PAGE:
How to Care for your Natural Knits

With fast fashion and cheap, synthetic clothing being the norm these days, it’s become a little hard to know just how to keep your beloved knitwear in tip-top condition.

We believe good things should last for as long as possible, which is why we’ve come up with this handy care guide to help you really make the most of your favourite natural knits.

And if your knits need some additional care, we now offer a care and repair service.

Hand Washing

Most of the garments in our collection are machine washable. Having said that, we recommend that you hand-wash all of our pure cashmere garments, as the nature of their super-fine fibres makes them especially vulnerable to heat and friction damage.

Aside from that, there are a handful of other garments in our range that are also hand-wash only, please see below for recommended washing instructions.

Your WoolOvers cashmere garment has been made using the finest cashmere fibres. This luxurious fibre is renowned for its desirable softness and superior warmth. Special care should be taken when laundering your cashmere garments.

1 – Lay garment completely flat, and use a pilling comb to remove the excess bobbles from the garment. Pilling combs should be used very gently as excess combing will damage the fabric.

2 – Fill a sink or small tub with luke warm water.

3 – Add a teaspoon per item of a gentle laundry detergent (we recommend our very own Wool Wash infused with lemon myrtle and tea tree oil) then gently swish your knitwear around in the water, avoiding any harsh scrubbing or wringing actions. Never use biological detergents, as they contain enzymes that break down fibres.

4 – Turn the garment inside out and submerge in the water for five to 10 minutes. Do not soak.

5 – Rinse in cool water, until it runs clear.

6 – Squeeze to remove excess water, but do not wring. Lay flat on a dry towel, roll up and press to remove excess water.

Machine Washing

When machine washing your natural knits, there are a few precautions you can take to minimise the risk of wear and pilling:

Always wash your natural fibres on a delicate setting and a temperature no higher than 30 °C.

Wash using a slow, gentle spin cycle, maximum 600 RPM. Natural fibres like wool have a waxy cuticle coating which makes them more water repellent than synthetic alternatives, so there’s no need to go any faster than this.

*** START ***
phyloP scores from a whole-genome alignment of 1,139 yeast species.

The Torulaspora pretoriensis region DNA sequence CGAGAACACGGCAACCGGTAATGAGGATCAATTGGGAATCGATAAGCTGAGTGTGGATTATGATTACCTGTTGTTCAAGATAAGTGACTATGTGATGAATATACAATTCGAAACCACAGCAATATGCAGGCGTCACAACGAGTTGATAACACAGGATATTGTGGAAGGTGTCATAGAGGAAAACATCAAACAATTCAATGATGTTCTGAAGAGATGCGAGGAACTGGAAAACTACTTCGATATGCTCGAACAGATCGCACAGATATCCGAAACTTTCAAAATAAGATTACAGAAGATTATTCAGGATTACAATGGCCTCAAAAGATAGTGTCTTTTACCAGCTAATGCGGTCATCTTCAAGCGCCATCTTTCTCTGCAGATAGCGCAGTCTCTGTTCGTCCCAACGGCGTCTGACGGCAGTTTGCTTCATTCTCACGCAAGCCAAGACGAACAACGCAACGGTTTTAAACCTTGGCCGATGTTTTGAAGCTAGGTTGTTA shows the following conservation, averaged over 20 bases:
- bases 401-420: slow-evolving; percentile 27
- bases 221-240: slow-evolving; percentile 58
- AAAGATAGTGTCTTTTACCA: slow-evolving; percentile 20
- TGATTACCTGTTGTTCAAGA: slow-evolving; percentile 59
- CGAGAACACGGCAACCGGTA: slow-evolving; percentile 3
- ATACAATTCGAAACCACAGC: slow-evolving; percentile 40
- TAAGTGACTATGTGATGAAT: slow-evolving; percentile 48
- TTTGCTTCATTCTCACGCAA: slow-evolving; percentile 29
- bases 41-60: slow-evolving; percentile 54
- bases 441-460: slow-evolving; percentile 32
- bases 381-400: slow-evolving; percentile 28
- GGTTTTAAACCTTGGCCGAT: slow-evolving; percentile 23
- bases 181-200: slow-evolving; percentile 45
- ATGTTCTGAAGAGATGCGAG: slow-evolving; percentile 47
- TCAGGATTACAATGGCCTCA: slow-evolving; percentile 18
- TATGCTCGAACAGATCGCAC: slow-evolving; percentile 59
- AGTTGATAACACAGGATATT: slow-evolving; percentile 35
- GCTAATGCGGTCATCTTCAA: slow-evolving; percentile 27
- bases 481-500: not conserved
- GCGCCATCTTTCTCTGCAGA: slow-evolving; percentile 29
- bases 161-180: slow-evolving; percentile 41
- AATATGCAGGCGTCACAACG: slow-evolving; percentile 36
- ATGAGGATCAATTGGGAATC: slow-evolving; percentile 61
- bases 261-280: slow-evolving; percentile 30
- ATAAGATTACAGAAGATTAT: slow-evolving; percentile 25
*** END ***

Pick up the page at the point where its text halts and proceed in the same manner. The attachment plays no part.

Prevent pilling by turning your natural garments inside-out before washing. This will ensure there’s less abrasion to the outer surface of the garment from other items of clothing, especially things with zippers and buttons.

It’s also a good idea to keep your natural delicates in a separate laundry load, as mixing them in with jeans and similar coarse materials will increase the risk of abrasion.

Remember, you don’t need to wash wool nearly as often as synthetic fibres. Like many other natural yarns, wool self-regulates its moisture level, which helps it to prevent the build-up of mould and bacteria, and in turn odours. It may be force of habit to wash your natural knits after just one or two wears, but if you can wait a little longer, you’ll do a little something for the environment while prevent wear and decolouration over time.

Just like with hand washing, make sure you always use a gentle, wool friendly detergent Please note, we are not liable for any washing errors.


Ideally, you should always flat-dry your natural knitwear by laying it out on a neutral-coloured towel with no lint, rolling it up and kneading it gently with every roll, then lying it on a new, clean towel until dry.

Hanging natural-yarn garments up to dry on washing lines or hangers will cause the garment to stretch and warp over time due to the added weight of the moisture. Wire hangers are notoriously bad for this.

We know it’s not always possible to flat dry every piece of knitwear you own, so if you do have to hang-dry your knits, try to avoid sources of heat such as radiators and direct sunlight. Resting your natural laundry flat on an unheated airer, in a well-ventilated conservatory in a patch of shade, is ideal.

Preventing Damage from Moths

Moths, or more accurately their larvae, love natural yarns just as much as you do!

This is because fibres like silk, cotton, and wool are rich in keratin, a protein that’s also found in hair, nails, horns, etc.

You may have been unlucky enough to have had first-hand experience with this when you took out your favourite Cashmere jumper for a special occasion, and found it scattered with unsightly little holes.

To keep moths away, we recommend a bag of our moth repellent cedar wood balls. These are not only highly effective at protecting your knits from moths, but are also 100% natural, and free from the toxic chemical pesticides present in traditional mothballs.

Alternatively, you can always make your own natural moth-repellent sachets with a few simple materials.


Pilling or bobbling is something of a necessary evil when you like an all-natural wardrobe.

As mentioned in the ‘washing’ section, you can prevent pilling to some degree by turning your knitwear inside-out, and washing it in a separate load to coarser materials like denim.

However, when you do notice pilling on your jumpers or cardis, you can get rid of it using one of our popular pilling combs. Simply spread your garment out on a flat surface, then use the comb to scrape away pills in one direction using short, soft strokes.

It’s important to treat your natural knitwear gently when de-pilling, especially with more expensive yarns like cashmere and merino. If you’ve never used a pilling comb before, we recommend starting on a small, inconspicuous part of your garment before moving onto the rest of it.

If you don’t have a pilling comb, then a sandpaper sponge, a disposable razor, or even snipping the pills off with scissors, can all make pretty decent alternatives.